Located along Indian Creek and the Dan River, Hanging Rock State Park was created in the 1930s as a Civilian Conservation Corps project. This vast park features camping, swimming, miles of hiking trails, rock climbing, and complimentary interpretive programs that serve as an educational resource for visitors. The park is also well-known for its colorful fall foliage, but this park is perfect to visit any time of year.
Nestled in the northern part of the state near the Virginia border, Hanging Rock is only five minutes from Danbury, one hour from Greensboro, and just over two hours from Raleigh. If you find yourself in the area, definitely make a visit to this magnificent North Carolina State Park.
History of Hanging Rock State Park
Nestled among one of the most easterly mountain ranges in North Carolina, the Sauratown Mountains range from 1,700 to 2,500 feet in elevation. Not connected to the Blue Ridge Mountains, this range was named in honor of the Saura Indians who are Indigenous to this historic land. Over millions of years, mother nature withered the once-lofty peaks to what the scenic ridges and knobs they are today. The main mountain features include Moore’s Knob, Moore’s Wall, Cook’s Wall, Devil’s Chimney, Wolf Rock, and Hanging Rock.
In the 1930s, a local committee along with the Winston-Salem Foundation donated almost 3,100 acres of the region to North Carolina for the sole purpose of creating what we know today as Hanging Rock State Park. Today the park in Stokes County 7,000 acres and boasts
Things To Do
Hanging Rock State Park is a mecca for outdoor enthusiasts. Frequented activities include swimming, boating, mountain biking, hiking, and rock climbing. Additional perks of visiting Hanging Rock include ample picnic areas with plenty of picnic tables, restrooms, junior ranger programs, free interpretive programs, and volunteer opportunities.
Hiking at Hanging Rock State Park
There are over 20 miles of trails and some favorites include the Hanging Rock Trail, the Indian Creek Trail (to Hidden Falls), the Rock Garden Trail, the Riverbluffs Trail, and the Tory’s Den Cave and Waterfall Trail. These trails each offer unique scenery, terrain, and difficulty levels.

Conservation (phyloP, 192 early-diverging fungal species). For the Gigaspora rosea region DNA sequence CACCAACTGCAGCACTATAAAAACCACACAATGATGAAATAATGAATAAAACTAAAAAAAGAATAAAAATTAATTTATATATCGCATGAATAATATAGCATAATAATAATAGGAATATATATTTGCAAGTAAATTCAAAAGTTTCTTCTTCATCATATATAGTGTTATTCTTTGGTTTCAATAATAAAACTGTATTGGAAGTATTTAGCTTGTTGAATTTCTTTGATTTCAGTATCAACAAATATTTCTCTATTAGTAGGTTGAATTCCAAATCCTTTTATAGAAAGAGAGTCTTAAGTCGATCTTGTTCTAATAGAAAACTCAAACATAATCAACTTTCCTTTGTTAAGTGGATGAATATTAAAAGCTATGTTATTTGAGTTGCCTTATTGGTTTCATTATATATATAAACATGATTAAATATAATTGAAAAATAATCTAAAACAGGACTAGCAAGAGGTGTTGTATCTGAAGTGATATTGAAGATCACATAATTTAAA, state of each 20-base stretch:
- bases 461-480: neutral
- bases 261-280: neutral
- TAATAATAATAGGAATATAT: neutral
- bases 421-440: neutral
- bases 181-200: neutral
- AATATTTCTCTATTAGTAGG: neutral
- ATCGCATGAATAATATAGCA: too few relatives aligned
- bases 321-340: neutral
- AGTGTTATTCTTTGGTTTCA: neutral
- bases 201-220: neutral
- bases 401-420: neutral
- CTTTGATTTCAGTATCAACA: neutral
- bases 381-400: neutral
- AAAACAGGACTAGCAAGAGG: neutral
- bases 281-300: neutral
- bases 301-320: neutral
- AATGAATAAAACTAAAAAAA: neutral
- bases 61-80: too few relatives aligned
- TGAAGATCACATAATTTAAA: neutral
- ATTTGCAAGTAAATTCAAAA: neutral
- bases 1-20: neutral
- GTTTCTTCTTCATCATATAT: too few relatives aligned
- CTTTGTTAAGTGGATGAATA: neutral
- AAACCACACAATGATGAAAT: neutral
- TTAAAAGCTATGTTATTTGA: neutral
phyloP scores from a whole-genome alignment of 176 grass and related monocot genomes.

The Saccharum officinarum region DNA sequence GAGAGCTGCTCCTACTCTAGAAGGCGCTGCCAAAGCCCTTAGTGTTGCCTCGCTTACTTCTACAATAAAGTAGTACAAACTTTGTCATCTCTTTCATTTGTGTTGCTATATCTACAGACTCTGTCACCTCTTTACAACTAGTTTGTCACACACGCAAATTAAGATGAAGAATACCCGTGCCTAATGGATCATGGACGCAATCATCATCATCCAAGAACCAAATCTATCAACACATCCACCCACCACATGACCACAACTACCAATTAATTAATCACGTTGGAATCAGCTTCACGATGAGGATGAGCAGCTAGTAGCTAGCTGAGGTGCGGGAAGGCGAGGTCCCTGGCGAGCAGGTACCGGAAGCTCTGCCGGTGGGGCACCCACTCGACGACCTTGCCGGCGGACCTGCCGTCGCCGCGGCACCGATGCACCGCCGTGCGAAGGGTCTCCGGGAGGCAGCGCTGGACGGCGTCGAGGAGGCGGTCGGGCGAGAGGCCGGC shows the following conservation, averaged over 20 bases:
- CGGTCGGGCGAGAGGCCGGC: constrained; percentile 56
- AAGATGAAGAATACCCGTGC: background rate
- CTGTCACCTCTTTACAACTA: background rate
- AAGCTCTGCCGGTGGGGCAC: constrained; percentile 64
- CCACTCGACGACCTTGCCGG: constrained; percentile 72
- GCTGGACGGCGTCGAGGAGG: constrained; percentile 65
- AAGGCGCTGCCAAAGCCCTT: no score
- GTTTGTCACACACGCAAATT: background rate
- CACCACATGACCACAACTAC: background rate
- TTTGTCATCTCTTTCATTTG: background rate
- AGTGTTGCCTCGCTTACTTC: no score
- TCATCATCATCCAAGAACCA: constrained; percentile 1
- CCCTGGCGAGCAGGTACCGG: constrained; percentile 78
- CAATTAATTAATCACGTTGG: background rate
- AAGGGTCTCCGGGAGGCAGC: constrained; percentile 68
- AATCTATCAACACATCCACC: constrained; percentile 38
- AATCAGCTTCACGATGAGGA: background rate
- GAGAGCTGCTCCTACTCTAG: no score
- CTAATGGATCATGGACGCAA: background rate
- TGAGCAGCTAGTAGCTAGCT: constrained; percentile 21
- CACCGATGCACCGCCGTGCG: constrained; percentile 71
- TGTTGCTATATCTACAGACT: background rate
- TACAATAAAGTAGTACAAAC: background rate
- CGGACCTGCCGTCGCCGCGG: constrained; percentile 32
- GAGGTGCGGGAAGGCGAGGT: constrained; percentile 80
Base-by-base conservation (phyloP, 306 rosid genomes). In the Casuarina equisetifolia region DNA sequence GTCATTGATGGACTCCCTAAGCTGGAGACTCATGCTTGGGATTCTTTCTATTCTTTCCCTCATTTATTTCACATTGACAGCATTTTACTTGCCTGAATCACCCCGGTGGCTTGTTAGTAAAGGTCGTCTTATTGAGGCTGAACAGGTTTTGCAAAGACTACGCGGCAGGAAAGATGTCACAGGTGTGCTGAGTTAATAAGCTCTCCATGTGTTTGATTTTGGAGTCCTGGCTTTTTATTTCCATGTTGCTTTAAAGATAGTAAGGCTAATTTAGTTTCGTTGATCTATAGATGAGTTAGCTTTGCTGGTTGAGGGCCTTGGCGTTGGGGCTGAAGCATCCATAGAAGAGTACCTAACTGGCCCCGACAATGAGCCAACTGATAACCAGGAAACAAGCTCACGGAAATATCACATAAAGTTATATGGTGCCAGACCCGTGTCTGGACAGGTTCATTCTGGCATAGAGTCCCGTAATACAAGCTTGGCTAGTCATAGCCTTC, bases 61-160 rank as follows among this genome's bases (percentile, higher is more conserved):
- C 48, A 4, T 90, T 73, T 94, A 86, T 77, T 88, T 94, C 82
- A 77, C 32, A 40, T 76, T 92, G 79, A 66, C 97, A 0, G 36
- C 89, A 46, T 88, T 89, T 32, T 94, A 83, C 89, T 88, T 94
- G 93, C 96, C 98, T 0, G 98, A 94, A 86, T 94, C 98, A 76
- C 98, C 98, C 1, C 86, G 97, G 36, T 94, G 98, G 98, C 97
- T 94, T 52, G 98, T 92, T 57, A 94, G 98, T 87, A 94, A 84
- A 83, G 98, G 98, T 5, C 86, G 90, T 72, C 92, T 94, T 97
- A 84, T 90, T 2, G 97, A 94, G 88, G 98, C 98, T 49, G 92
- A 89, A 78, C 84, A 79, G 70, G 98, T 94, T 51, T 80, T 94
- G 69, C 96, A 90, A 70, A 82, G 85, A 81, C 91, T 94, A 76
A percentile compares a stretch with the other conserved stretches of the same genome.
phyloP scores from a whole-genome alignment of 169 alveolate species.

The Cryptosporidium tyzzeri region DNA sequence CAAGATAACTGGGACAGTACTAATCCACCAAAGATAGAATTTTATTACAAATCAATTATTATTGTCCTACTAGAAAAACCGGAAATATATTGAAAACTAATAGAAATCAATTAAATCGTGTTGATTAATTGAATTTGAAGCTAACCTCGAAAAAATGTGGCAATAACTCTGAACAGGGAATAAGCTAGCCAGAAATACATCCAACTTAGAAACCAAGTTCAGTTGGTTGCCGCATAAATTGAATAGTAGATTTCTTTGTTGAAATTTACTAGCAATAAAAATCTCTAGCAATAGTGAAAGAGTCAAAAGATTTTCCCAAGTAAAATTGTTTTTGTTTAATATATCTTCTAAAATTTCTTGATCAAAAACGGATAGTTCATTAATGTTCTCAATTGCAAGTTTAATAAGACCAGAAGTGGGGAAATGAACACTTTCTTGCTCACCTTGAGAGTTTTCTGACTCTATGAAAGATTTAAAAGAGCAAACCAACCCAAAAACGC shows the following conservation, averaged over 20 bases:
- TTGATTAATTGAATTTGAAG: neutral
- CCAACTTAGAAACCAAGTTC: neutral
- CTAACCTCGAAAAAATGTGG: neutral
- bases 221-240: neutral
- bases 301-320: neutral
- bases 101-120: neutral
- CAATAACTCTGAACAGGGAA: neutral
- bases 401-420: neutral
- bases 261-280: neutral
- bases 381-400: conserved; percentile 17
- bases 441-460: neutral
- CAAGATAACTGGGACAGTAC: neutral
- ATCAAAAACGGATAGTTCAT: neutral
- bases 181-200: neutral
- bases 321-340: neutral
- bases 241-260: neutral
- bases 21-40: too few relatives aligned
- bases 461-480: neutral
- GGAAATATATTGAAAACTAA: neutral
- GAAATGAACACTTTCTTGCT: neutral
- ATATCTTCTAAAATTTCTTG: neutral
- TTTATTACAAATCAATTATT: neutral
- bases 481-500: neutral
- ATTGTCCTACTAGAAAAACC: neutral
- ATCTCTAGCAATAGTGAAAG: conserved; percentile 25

The most popular among hikers is the Hanging Rock Trail, which is a 2.6-mile out and back trail that begins at the visitor center parking lot and leads hikers up to eventual spectacular views of the region, including views of the Blue Ridge Mountains to the north.
For a moderate hike, take the Cook’s Wall Trail that starts behind the bathhouse off of Hanging Rock Park Road and offers amazing views of Sauratown and Pilot Mountain. The Lower Cascades trailhead takes you to the base of a 35-foot waterfall, while the Upper Cascades trailhead brings you to an observation deck for a different view of the cascading falls.
This area is also favorable for rock climbing. Climbers will appreciate the bouldering, climbing, and rappelling that is allowed here. Please note that climbing is only accessible in certain months and a permit must be purchased if you plan to climb.
Mountain Biking is another popular sport at Hanging Rock. Bikers can enjoy a wide variety of trail types ranging in length and difficulty for visitors to explore.
Water enthusiasts will appreciate the array of options when it comes to getting wet! The park presents an oasis for swimming, boating, paddling, and fishing. Swimmers can cool off in the Dan River or in the 12-acre forested lake created by the damming of Cascade Creek. A bathhouse provides restrooms, changing rooms, a snack bar, and a lounge with views of both Moore’s Knob and the lake. You can even rent rowboats and canoes – private boats are not allowed.
For overnight guests, Hanging Rock has vacation cabins for rent, tent and trailer camping, and group camps. Each campsite has a picnic table, a grill, and a tent pad. Some campsites are RV-accessible but please note there are no hookups or dump stations. Make online reservations to ensure you have a campsite for your trip.
Important Information about Hanging Rock State Park
The official park entrance is located off of Hanging Rock Park Road, while the visitor center is located in Westfield, North Carolina. Be sure to note the different entrances for climbing, biking, and other frequented areas of the park.
The visitor center is opened every day from 9 AM to 4:45 PM, except for Christmas. Be sure to check the website and make reservations when necessary before visiting the park.
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